Cornmarket was where grain used to be sold
outside the many inns, all of which provided
stabling for farmers’ horses. White Hart Yard,
(the first arched opening on the right hand side)
is so named because the building to the left was
the ‘White Hart’, a notable coaching inn. Directly
to the right was the ‘Griffin Inn’ where a mid-19th century landlord,
William Jameson, was a
wrestler of great renown. Penrith Museum holds
In 1983 the central area of Cornmarket was
pedestrianised and the ‘market cross’ bandstand
The ‘Board & Elbow’ public house was formerly
the ‘Black Bull’; note the inscribed lintel to the left
bearing the date 1624. Turn left into Great Dockray.
When Richard III was Duke of Gloucester and Warden of the Western Marches
he lived in Penrith Castle but frequented Dockray Hall - hence his arms of two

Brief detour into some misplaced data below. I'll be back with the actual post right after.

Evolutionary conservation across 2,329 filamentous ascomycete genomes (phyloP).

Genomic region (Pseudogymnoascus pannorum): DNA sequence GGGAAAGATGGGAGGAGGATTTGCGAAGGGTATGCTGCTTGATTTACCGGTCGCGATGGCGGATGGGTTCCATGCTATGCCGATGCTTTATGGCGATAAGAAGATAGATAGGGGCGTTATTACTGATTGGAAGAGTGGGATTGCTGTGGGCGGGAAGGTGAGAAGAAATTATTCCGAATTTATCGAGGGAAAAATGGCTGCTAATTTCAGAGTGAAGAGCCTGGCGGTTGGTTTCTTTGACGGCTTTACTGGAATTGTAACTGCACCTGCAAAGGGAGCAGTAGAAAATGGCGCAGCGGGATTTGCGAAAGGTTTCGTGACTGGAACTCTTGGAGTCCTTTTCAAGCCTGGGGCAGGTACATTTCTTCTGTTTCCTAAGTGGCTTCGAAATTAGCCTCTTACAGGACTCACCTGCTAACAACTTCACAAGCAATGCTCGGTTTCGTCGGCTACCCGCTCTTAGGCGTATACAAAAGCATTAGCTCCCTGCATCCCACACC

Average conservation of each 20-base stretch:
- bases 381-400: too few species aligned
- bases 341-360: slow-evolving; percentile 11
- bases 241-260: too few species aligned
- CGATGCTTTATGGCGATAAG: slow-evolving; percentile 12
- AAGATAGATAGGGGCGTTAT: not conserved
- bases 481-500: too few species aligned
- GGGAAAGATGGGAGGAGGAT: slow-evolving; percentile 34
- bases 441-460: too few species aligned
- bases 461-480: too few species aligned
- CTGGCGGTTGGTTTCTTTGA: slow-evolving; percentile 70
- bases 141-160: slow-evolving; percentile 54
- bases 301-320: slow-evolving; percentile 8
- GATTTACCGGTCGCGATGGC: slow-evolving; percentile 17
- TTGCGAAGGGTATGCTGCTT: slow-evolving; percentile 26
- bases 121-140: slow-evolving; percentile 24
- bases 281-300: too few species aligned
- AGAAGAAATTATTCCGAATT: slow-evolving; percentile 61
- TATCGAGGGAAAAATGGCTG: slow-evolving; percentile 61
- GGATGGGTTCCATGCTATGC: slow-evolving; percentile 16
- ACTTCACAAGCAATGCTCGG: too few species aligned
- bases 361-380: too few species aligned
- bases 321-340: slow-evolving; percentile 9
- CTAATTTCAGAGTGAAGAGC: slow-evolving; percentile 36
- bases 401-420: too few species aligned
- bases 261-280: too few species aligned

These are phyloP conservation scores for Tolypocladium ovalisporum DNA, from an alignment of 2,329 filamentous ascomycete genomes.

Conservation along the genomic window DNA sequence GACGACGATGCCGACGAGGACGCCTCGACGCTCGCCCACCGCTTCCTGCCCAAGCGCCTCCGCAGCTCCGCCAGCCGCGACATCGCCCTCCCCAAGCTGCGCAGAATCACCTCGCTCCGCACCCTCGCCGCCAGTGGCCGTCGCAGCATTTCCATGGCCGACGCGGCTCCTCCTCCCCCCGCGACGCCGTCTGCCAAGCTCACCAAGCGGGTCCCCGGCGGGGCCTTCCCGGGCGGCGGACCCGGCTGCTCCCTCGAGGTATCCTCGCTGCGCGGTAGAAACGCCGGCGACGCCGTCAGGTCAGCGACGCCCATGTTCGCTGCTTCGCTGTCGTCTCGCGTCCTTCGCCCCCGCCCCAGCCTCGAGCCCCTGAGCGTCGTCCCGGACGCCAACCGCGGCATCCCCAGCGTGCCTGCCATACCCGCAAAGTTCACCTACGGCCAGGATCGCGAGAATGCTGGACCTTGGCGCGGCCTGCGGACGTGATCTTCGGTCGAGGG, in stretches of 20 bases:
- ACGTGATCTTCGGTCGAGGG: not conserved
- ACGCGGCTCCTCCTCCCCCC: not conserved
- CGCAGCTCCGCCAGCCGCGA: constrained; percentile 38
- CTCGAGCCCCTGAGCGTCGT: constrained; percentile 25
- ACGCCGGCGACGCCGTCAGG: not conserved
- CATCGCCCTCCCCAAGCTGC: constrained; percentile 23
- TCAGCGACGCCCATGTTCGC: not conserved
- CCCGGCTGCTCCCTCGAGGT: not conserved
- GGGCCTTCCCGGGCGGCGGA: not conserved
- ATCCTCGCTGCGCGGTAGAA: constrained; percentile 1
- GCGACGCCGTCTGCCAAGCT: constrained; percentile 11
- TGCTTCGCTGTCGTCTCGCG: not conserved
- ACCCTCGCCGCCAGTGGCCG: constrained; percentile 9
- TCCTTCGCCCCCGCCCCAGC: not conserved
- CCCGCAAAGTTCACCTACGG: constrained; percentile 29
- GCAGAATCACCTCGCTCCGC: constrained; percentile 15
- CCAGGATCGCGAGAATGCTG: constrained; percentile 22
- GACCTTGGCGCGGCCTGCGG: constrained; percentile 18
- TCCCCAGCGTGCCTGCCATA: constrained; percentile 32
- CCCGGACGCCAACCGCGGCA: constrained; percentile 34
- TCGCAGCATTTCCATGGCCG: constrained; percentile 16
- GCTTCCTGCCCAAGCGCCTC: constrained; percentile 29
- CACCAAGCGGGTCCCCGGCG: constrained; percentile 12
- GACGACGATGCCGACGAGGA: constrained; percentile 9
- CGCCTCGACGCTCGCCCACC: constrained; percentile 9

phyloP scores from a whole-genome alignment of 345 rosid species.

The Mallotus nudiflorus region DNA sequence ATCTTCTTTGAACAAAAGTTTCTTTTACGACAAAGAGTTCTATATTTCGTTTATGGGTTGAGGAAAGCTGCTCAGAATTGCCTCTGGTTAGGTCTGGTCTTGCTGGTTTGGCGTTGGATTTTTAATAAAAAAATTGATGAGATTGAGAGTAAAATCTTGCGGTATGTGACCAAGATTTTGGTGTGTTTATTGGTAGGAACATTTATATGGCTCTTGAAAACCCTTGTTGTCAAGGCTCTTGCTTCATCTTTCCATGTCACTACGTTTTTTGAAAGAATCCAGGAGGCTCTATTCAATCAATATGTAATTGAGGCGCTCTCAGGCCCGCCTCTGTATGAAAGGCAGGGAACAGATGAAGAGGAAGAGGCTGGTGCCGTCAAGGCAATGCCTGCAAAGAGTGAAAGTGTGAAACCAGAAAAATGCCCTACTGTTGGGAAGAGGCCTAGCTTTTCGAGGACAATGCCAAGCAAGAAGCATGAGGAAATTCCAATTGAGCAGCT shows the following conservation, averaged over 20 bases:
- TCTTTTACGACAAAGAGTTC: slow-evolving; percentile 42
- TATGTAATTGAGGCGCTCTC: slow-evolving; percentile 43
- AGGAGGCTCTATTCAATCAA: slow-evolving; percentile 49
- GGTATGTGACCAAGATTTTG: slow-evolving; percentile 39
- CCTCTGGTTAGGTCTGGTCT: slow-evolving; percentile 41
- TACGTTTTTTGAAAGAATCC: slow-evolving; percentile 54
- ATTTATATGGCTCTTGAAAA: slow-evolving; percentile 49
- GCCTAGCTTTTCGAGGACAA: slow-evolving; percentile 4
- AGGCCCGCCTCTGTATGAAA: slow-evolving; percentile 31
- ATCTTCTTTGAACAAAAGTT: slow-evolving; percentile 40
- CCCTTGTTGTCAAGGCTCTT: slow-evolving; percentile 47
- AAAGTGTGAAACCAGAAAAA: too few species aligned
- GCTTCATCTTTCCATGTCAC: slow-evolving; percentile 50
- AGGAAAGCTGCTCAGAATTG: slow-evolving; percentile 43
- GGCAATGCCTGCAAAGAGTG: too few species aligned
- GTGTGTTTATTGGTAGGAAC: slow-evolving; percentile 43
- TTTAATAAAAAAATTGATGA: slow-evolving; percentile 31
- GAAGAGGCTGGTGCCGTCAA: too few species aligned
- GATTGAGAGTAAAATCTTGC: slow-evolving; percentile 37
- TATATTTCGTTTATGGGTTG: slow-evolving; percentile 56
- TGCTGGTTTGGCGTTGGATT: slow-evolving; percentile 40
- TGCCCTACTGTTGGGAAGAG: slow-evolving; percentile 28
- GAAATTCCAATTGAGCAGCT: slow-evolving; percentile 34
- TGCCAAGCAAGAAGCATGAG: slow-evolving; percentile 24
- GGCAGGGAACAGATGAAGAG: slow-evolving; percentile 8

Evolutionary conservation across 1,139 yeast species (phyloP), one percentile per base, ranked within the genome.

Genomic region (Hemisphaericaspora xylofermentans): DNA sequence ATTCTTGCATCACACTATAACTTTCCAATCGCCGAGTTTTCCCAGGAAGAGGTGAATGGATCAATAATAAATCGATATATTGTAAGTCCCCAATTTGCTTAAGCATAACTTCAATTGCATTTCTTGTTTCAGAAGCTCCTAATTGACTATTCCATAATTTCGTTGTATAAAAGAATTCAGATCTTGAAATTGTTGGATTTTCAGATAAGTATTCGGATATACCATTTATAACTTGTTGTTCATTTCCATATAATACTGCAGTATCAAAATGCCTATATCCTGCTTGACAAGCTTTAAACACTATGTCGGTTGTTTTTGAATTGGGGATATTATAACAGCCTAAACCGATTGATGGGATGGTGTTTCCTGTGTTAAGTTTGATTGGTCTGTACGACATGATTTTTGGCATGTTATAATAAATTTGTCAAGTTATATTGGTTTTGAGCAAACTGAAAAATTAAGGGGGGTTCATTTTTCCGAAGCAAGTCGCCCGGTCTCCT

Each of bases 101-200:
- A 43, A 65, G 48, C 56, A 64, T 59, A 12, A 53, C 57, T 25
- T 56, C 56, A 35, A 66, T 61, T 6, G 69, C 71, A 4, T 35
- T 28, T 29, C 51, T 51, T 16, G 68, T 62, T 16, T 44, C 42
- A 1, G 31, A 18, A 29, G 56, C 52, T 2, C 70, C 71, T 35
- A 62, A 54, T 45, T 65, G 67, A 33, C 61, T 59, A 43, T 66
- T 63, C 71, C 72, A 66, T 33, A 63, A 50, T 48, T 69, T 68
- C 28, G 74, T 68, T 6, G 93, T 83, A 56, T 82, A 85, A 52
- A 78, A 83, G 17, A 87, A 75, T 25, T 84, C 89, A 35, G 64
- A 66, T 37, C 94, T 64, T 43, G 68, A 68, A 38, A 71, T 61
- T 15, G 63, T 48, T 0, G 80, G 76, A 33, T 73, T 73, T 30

boars rampant appear above the main
entrance. Above the other door there is the date
1580 and the initials of John Whelpdale who was
one of five original governors of Queen Elizabeth Grammar School.
Great Dockray, the largest of Penrith’s market
spaces was the cattle market in the 18th century.
At the far end of Great Dockray, next to the
‘White Horse’ public house is the ‘Two Lions’
former public house. This dates from before 1585
and was formerly the home of Gerald Lowther,
Sheriff of Cumberland in 1594.
Exit via Angel Lane.
The building a little beyond Exchange Lane
has an arched door pediment telling us the
premises had been rebuilt in 1763.
Turn back into Exchange Lane and enter Angel Square.